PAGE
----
As with any other leave/stay decision, I’ve taken the following into account for my Hurricane Isaac evacuation plans and offer them to you.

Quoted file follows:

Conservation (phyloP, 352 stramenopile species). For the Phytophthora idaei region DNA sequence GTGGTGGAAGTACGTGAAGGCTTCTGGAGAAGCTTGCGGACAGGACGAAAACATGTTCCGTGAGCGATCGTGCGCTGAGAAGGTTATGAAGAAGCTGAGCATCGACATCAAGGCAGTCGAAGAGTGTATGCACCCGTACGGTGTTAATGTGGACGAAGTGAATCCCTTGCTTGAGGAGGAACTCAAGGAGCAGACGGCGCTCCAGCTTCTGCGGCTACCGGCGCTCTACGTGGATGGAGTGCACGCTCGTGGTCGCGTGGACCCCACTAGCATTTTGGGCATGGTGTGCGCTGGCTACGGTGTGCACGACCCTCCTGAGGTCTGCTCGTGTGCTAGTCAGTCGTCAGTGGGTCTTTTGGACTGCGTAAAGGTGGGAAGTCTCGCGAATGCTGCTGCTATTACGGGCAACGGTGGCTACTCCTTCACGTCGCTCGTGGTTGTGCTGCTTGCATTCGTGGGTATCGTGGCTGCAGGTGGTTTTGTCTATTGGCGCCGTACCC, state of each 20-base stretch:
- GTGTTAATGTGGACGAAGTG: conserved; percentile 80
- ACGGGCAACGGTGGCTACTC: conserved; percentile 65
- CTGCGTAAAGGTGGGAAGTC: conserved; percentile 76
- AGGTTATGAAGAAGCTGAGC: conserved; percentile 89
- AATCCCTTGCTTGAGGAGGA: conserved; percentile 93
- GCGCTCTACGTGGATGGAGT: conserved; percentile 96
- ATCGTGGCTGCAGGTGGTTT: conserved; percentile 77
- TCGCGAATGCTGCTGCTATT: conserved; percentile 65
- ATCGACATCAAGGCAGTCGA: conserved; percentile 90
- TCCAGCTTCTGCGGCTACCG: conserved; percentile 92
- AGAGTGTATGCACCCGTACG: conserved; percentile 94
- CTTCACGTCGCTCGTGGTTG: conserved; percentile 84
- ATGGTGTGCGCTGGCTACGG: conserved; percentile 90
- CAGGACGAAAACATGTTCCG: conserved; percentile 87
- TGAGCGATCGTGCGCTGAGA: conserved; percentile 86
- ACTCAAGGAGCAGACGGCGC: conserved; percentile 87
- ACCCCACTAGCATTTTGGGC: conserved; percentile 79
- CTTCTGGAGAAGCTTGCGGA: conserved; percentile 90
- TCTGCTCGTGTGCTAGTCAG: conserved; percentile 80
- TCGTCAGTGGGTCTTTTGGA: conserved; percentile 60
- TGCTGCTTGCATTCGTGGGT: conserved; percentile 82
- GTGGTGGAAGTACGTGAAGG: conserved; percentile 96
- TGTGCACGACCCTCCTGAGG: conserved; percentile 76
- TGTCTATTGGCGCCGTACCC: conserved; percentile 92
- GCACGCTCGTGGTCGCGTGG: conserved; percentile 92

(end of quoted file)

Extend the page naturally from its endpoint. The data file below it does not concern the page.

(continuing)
1. Check the computer models, rather than the “cone” map. I prefer http://www.wunderground.com for the best maps and least hype. For example, on Saturday evening, when the landfall dot looked like the yellow half-moon over my house on the cone map, the computer model map showed 5 models–3 tracking over New Orleans, 1 over Mobile, and the other curving over (again) my house. Maybe the National Hurricane Center was tired of being dinged for being wishy-washy and felt they needed a more conservative forecast or needed to be more certain before they mentioned New Orleans as a storm target 7 years after Hurricane Katrina? I don’t know. Maybe Rush Limbaugh was correct in his absurd allegation that the “media” (as if he’s not part of it) was involved in a conspiracy to use Hurricane Isaac evacuation fears to distract attraction from the Republican National Convention in Tampa (7 hours south of me)…. Nah. In any case, I knew about 9 hours before all my panic-ridden local friends that Isaac was steadily tracking to the west and away from Niceville. The maps simply did NOT match up.